The University of Virginia is hoping to relocate its orthopedic services from the Fontaine Research Park as part of its redevelopment of an area along Ivy Road, east of the U.S. 29 and U.S. 250 intersection.
UVa officials presented plans to Charlottesville and Albemarle County leaders at the Planning and Coordination Council meeting on Thursday.
“Orthopedics currently occupies some space at Fontaine Research Park, and enabling that to clear out allows us to start moving and expanding our work at Fontaine and lessening the impact of the automobile around the West Complex and around the Medical Center,” University Architect Alice Raucher said.
UVa’s Board of Visitors recently approved a master plan to redevelop portions of property currently home to the University Police Department and the Charlottesville-University of Virginia-Albemarle Emergency Communications Center, as well as the former Kluge Children’s Rehabilitation Center. The land is located in Albemarle County.
“It is approximately 23 acres … but there are only certain areas that are developable,” Raucher said.
The current plan is to redevelop the land in phases.
“Phase I will be an orthopedic campus for us, which will actually be a tremendous asset to the community and the region,” said Patrick D. Hogan, the university’s executive vice president and chief operating officer.
The new three- to four-story orthopedics building would be built on the existing site of the former Kluge Children’s Rehabilitation Center and include an attached parking garage. There also would be garden trails on the property and a bioremediation area.
We’re able to have a relatively large-size building and lessen the impact both on the community above at Poplar Glen, as well as Ivy Road.
University Architect Alice Raucher
Future phases would involve the redevelopment of the land currently housing the police department and Emergency Communications Center, as well as the site of what used to be a motel known as the Commonwealth Motor Court. The uses for these phases are yet to be determined, but the university has envisioned two- to three-story buildings at both of these sites.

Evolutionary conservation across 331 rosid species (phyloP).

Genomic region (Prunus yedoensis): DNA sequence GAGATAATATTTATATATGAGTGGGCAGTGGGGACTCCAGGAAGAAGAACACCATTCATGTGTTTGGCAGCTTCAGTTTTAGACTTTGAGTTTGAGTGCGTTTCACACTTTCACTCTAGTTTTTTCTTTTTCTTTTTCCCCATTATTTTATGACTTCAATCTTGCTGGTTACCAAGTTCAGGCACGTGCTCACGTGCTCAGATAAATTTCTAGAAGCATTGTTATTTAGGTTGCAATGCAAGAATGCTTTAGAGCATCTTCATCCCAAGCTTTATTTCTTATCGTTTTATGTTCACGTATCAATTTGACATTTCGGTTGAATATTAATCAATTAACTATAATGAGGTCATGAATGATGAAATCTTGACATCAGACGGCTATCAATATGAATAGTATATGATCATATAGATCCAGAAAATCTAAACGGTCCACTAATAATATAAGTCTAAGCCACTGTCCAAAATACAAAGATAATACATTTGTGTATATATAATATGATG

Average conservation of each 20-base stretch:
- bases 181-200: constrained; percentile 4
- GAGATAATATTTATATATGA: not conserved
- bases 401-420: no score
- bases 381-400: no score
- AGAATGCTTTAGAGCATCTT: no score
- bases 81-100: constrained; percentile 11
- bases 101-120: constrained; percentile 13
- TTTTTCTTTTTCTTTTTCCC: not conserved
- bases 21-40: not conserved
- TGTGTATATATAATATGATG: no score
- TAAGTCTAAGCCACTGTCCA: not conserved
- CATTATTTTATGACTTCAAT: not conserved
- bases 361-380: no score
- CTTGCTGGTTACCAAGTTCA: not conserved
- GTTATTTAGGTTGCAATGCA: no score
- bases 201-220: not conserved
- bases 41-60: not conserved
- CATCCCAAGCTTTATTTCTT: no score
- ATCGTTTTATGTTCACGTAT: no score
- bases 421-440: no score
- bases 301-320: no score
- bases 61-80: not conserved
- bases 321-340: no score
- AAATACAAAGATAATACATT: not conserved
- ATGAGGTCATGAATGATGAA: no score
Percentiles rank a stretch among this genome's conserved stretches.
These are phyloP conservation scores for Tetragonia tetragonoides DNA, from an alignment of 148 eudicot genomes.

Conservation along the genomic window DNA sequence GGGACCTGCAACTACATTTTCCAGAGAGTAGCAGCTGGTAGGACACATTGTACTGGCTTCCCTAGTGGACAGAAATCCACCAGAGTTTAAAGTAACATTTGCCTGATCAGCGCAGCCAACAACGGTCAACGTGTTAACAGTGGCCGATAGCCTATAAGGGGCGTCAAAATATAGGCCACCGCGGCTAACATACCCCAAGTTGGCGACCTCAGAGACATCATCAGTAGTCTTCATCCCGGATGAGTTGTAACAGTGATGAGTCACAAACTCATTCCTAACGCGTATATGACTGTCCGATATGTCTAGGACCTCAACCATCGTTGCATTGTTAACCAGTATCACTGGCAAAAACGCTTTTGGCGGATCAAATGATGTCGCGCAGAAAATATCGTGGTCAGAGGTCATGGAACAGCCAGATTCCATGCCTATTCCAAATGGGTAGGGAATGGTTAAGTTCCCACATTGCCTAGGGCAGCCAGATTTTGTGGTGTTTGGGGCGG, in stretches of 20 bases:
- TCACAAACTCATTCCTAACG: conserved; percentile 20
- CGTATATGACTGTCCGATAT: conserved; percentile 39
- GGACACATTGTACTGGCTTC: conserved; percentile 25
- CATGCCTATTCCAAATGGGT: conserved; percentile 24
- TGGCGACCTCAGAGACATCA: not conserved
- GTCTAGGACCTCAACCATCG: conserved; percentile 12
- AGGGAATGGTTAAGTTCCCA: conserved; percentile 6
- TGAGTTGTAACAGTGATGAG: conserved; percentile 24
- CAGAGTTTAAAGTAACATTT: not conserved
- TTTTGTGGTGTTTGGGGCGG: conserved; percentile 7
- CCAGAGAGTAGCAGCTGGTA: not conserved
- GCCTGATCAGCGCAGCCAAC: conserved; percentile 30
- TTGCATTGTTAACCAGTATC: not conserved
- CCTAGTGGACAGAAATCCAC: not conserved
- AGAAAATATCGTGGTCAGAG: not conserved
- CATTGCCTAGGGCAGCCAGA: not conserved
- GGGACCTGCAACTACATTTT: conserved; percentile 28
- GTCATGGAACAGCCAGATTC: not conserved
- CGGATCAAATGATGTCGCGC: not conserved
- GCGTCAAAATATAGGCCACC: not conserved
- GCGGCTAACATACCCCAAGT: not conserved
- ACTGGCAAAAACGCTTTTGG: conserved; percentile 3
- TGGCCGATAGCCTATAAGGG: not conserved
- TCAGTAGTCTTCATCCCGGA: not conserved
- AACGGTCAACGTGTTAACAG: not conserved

While discussing the vision for the orthopedics center, Raucher said the university would like to make use of the rise in elevation across the property from its lower end on Ivy Road to limit the visual impacts.
“What this does is allow us to build into the site so that we lessen the impact of a tall building on Ivy Road,” Raucher said. “We’re able to have a relatively large-size building and lessen the impact both on the community above at Poplar Glen, as well as Ivy Road.”
City Councilor Kathy Galvin noted the garden space in the master plan.
“Will surrounding residents and businesses have access to the garden? Is it like a public park?” Galvin asked.
“I wouldn’t call it a public park, but there will be walking trails,” Raucher said, agreeing with Galvin that accessibility would be similar to the Lawn and pavilion gardens at UVa. “It certainly will be the orthopedics campus.”
Albemarle County Board of Supervisors Chairwoman Diantha McKeel said it would be important to make sure pedestrian access is connected with a county sidewalk project along Ivy Road. The county is currently planning to build a 0.34-mile sidewalk from the intersection of Ivy Road and Stillfried Lane to an existing sidewalk near the intersection of Ivy Road and Old Ivy Road.
“We’ll want to make sure it’s all coordinated,” McKeel said.
The university’s plan also calls for a new traffic signal at the intersection of Ivy Road and Stillfried Lane.
Interim County Executive Doug Walker praised the university, city and county’s joint support of the Emergency Communications Center and said he hopes a new location will be found for it.
“That’s not part of Phase I, so we’ve got time,” Hogan said.
In terms of a timeline for the first phase, Raucher said the university hopes to hire an architect in June and start schematic design in the fall.
Charlottesville Mayor Mike Signer said he is working on plans for a one-day conference in the fall related to autonomous technology that would include panels and driverless car demonstrations. This may include partnerships with the UVa provost’s office, the governor’s office and the private sector.
“It’s a really interesting question for a lot of policy and academic reasons, what [autonomous technology] is going to mean for city planning, for technology, for safety, for parking ratios,” Signer said. “It’s really going to impact a lot of how we live.”
The details of the conference are yet to be finalized.